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Honors and Awards

Xiao Wang Receives NSF CAREER Award

The award will support research advancing the scientific foundation of secure multi-party computation

Xiao WangNorthwestern Engineering’s Xiao Wang has received a Faculty Early Career Development Program (CAREER) award from the National Science Foundation (NSF), its most prestigious honor for junior faculty members.

Wang is an assistant professor of computer science at the McCormick School of Engineering.

The CAREER program supports the early-career development of academic role models dedicated to outstanding research, inspired teaching, enthusiastic learning, and disseminating new knowledge to a broad audience. The award is intended to build a firm foundation for a lifetime of contributions to research, education, and their integration.

Wang will receive $578,892 over five years from NSF’s Secure and Trustworthy Cyberspace (SaTC) Program for his project titled “Pushing the Practicality of Secure Multiparty Computation (MPC).” The work will focus on bridging the gap between the critical need for secure MPC — which enables a set of mutually untrusted parties to jointly compute a function without revealing the underlying data — and vital challenges preventing wide deployment.

Wang aims to design efficient, robust, and scalable protocols and software infrastructures to push the practical application of MPC.

“By pushing the use of MPC, the project enables new beneficial applications without sacrificing privacy,” Wang said. “We hope the results from the project will lead to wider adoption of MPC in practice and benefit everyone with enhanced privacy.”

The project has three components.

  • First, Wang will focus on developing secure, two-party computation protocols in a malicious setting — in which adversaries can arbitrarily deviate from a prescribed protocol — that are as efficient and scalable as their semi-honest, or protocol-adhering, counterparts.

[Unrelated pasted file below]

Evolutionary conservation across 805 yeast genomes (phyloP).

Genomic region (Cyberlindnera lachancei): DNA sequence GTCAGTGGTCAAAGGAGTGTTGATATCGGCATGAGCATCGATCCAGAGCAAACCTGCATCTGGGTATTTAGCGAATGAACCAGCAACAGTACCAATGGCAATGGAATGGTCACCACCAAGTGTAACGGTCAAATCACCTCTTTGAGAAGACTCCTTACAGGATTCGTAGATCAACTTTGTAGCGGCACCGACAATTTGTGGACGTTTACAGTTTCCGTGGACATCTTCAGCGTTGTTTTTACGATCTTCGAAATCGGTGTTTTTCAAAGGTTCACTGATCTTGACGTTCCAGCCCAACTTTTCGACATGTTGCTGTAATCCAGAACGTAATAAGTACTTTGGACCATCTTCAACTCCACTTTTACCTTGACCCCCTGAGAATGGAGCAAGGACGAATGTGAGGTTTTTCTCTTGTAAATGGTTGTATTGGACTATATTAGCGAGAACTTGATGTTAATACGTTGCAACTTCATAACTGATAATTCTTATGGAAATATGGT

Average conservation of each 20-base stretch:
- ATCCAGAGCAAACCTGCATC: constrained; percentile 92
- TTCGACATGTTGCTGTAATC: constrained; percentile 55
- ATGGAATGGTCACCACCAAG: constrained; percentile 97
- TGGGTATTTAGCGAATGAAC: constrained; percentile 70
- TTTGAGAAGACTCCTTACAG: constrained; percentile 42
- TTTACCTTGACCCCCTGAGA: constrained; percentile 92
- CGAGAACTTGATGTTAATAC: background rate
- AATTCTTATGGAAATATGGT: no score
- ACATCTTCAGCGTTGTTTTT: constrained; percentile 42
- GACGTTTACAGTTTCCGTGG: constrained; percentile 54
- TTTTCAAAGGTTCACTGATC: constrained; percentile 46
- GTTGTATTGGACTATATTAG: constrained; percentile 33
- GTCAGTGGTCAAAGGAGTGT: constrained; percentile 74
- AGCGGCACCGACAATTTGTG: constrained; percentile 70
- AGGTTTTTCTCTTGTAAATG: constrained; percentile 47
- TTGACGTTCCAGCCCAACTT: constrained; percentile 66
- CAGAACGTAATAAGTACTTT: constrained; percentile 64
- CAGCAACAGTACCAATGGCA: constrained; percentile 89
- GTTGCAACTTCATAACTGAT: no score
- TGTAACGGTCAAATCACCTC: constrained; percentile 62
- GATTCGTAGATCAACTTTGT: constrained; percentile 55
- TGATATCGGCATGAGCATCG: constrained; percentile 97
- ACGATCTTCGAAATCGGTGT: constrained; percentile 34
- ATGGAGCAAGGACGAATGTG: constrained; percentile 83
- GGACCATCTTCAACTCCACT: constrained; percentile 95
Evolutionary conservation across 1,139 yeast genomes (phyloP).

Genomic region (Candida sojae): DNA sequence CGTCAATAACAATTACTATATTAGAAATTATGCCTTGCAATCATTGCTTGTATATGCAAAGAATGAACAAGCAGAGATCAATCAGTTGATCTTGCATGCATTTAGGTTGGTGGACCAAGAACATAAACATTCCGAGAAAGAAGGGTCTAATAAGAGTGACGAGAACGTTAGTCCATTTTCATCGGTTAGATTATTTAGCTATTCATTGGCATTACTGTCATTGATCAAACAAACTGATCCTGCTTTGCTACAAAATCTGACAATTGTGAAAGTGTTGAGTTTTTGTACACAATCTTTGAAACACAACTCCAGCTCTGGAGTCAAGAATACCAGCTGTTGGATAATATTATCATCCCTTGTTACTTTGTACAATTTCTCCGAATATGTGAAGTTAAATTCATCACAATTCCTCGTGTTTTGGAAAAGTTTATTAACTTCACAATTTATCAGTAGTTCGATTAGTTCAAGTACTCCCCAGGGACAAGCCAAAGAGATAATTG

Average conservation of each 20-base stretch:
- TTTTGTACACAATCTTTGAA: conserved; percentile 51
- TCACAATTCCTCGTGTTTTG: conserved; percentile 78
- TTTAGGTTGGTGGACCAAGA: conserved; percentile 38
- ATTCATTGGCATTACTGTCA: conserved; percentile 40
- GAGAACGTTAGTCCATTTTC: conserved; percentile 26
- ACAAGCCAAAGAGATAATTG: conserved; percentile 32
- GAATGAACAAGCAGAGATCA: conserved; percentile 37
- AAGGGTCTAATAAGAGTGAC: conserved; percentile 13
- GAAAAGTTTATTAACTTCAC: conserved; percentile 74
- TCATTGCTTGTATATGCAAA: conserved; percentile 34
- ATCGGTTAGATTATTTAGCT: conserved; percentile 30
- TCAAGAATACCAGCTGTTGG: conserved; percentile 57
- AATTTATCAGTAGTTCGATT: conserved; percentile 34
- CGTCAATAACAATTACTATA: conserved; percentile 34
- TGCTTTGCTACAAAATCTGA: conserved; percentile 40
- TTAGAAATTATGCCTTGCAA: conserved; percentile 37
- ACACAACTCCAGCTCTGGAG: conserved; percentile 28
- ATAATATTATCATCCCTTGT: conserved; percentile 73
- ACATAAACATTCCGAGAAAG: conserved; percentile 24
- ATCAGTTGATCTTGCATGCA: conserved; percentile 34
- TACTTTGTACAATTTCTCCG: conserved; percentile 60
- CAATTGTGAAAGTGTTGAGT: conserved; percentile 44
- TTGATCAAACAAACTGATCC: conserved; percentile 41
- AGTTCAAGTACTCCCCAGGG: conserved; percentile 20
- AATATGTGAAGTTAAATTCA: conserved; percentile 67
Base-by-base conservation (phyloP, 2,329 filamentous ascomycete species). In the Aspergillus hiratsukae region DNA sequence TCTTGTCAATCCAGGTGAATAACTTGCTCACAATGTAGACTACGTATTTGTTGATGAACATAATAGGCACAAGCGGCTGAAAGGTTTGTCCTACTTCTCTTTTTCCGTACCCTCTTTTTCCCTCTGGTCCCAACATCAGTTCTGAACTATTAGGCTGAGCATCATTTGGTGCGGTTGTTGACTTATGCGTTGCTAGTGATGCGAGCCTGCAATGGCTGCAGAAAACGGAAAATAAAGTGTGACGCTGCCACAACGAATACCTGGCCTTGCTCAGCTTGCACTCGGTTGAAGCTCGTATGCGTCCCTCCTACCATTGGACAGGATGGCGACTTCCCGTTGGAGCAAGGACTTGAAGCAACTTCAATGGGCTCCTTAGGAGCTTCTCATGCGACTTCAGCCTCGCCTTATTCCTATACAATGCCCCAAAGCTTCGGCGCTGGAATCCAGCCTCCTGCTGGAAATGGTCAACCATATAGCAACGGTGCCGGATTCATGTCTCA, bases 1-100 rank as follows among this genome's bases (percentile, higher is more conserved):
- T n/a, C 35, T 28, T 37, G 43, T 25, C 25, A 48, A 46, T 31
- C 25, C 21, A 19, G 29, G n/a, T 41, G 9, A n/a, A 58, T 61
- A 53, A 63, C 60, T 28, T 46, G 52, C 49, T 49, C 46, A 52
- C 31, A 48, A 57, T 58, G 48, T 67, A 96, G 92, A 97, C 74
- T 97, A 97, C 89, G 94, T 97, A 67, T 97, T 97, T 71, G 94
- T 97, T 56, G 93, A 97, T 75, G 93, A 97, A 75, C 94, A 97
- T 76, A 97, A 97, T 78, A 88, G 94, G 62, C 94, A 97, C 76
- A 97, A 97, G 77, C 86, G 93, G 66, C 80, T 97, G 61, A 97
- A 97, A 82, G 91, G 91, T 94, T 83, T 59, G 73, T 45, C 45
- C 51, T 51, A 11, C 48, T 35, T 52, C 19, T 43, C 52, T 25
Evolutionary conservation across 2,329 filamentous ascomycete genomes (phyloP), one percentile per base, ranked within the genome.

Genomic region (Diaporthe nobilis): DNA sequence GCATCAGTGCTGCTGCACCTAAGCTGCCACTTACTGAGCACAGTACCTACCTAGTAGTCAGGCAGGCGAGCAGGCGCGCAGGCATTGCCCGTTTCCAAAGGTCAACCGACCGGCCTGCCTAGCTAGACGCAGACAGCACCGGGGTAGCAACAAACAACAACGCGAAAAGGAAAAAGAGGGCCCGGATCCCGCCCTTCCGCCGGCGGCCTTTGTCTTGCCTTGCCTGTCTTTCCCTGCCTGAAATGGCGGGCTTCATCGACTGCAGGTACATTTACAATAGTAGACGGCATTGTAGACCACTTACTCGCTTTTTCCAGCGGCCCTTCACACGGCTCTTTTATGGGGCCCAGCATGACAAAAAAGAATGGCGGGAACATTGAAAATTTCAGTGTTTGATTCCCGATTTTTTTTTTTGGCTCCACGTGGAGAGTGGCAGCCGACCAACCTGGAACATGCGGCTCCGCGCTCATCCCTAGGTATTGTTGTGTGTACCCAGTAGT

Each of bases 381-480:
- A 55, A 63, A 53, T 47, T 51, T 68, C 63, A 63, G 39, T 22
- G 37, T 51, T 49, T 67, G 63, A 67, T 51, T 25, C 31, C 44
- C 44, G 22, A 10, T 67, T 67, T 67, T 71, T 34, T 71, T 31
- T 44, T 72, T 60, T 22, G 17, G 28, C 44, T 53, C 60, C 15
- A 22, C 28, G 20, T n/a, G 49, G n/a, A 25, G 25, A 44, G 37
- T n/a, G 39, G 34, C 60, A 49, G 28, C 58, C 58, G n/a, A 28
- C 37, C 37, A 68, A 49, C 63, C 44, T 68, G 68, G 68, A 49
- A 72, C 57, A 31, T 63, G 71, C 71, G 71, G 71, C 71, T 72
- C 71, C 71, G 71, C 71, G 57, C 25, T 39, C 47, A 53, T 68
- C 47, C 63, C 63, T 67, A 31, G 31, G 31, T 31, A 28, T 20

• Second, Wang will investigate MPC efficiency using big data in application-specific settings and improve RAM-based MPC protocols for practical workloads.
  • Finally, Wang will develop new classes of protocols that can scale MPC to hundreds of parties and compute huge statements even in cases when an adversary can corrupt many participants.

Building on Wang’s open-source efforts in cryptographic protocols and privacy-preserving technologies, the research outcomes of the CAREER project will be applied and evaluated via industry testing and academic collaboration, including partnerships with Northwestern Medicine and Northwestern’s Pritzker School of Law.

In addition, the project emphasizes educational and outreach activities to aid researchers, practitioners, and students at different stages to learn, deploy, and advocate for MPC. Wang plans to host mentoring workshops to promote diversity of participation in the field of cryptography.

“I am very honored to receive the CAREER award and would like to thank the department for its continuous support,” Wang said.

Prior to joining Northwestern, Wang completed a post-doctoral fellowship in computer science at MIT and Boston University in 2019. He earned a PhD in computer science from the University of Maryland, College Park, and a bachelor of engineering in computer science from Hong Kong University of Science and Technology.